The animals never get sunburned
Turning to nature for inspiration is the key to constructing a lot of things, from very tall buildings, shaped after bamboo, to, apparently, sunscreen, which now researchers believe can be successfully made from hippo sweat. While this may disgust some, it could, indeed, prove to be the best protection anyone could hope for. The bulky animals seldom stay in the shadow, and spend most of their day submerged in water or in mud, but with their backs exposed to the Sun.
If their skin had been as soft as ours and without any secretions, then their backs would have looked like burgers within a matter of hours. Yet, they have managed to spend not one day, but many years with the same life style, an accomplishment that has made researchers wonder as to how the animal does it. The answer has been found in a reddish glandular secretion, which seems to contain a compound capable of scattering light in all directions, thus keeping the hefty animal's skin absolutely intact.
Christopher Viney, University of California in Merced (UCM) School of Engineering professor and the co-author of a new study detailing the interesting find, told Discovery News that the sweat of the hippopotamus could also be “scavenged” for other useful compounds as well. “It would be nice to also try and replicate the antiseptic and insect-repellent characteristics of the sweat, to obtain a four-in-one product: sunscreen, sunblock, antiseptic, [and] insect repellent. Just so long as the stuff doesn't smell like hippo,” he added.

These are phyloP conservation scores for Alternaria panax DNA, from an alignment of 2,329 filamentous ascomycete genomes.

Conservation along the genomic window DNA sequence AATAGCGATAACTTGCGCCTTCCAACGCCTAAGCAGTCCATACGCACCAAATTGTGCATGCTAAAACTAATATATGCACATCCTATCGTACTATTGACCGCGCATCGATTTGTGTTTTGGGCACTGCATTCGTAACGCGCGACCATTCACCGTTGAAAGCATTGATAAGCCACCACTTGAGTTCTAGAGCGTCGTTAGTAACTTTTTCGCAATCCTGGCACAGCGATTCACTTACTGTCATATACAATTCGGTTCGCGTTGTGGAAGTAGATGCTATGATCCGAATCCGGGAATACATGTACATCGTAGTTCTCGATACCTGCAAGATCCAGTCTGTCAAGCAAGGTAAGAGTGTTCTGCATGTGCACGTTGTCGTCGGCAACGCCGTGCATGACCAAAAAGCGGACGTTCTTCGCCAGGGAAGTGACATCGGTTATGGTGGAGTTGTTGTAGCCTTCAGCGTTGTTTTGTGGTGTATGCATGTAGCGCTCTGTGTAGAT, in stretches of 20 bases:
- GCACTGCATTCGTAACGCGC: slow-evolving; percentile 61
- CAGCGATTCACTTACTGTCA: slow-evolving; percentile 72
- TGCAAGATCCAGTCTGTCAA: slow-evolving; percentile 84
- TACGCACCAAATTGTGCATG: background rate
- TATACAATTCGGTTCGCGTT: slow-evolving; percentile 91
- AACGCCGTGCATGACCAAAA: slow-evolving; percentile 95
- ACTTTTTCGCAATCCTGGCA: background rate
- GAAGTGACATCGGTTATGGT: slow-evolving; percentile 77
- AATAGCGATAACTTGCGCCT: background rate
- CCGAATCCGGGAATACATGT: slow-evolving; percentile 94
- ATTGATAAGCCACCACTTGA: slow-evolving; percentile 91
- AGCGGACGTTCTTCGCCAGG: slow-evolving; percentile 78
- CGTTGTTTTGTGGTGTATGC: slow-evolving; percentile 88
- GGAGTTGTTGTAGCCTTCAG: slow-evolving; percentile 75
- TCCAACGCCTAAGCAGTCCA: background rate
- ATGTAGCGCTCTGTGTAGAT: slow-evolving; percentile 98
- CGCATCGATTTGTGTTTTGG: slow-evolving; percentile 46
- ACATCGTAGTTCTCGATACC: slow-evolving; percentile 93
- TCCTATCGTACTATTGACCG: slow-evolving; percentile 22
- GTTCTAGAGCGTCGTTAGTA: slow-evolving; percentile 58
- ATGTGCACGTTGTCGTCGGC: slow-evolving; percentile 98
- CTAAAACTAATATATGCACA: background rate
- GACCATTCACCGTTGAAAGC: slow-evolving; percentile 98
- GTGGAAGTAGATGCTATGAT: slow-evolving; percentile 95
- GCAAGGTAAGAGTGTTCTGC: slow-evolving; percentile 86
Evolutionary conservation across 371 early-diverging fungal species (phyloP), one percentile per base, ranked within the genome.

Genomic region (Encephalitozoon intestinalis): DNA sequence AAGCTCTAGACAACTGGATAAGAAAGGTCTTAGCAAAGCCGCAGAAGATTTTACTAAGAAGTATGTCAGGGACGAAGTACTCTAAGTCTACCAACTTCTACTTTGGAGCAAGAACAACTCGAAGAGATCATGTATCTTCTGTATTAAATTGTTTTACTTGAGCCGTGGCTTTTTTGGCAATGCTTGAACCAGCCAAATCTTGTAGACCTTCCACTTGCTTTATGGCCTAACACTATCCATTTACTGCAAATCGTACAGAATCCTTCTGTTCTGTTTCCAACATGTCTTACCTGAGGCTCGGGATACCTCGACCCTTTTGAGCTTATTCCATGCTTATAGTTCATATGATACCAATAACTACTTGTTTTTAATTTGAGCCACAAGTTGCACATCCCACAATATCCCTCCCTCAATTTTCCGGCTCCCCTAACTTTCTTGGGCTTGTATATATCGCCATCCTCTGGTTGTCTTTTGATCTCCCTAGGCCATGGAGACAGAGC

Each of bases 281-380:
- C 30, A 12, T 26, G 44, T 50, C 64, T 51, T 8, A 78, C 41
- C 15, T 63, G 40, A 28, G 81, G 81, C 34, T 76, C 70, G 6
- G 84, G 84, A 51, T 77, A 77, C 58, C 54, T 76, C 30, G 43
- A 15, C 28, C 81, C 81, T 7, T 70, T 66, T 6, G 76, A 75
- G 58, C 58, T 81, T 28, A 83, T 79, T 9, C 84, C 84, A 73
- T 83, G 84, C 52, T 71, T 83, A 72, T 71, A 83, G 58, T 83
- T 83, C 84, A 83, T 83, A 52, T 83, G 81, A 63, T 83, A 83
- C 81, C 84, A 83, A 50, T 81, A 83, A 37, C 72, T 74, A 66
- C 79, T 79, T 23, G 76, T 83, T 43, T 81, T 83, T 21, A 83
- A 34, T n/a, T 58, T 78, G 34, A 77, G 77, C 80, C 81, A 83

After analyzing the hippo sweat under a microscope, the researcher found that there were two types of crystaline structures in it – banded and non-banded. He pinpointed that the banded ones were “characterized by concentric dark rings,” which seemed to be the key to the liquid's amazing properties. “The rings are the result of a structural periodicity that occurs on a scale comparable to the wavelengths of visible light. This means that the sweat is an effective scatterer of light, so that it combines both sun-blocking and sun-screening properties,” Viney stated.
This find only goes to show again the true extent of nature's power, as well as the perfection of evolution, which has endowed this animal with the unique abilities it needs in order to survive in its relatively-sedentary and Sun-exposed life style, over millions of years.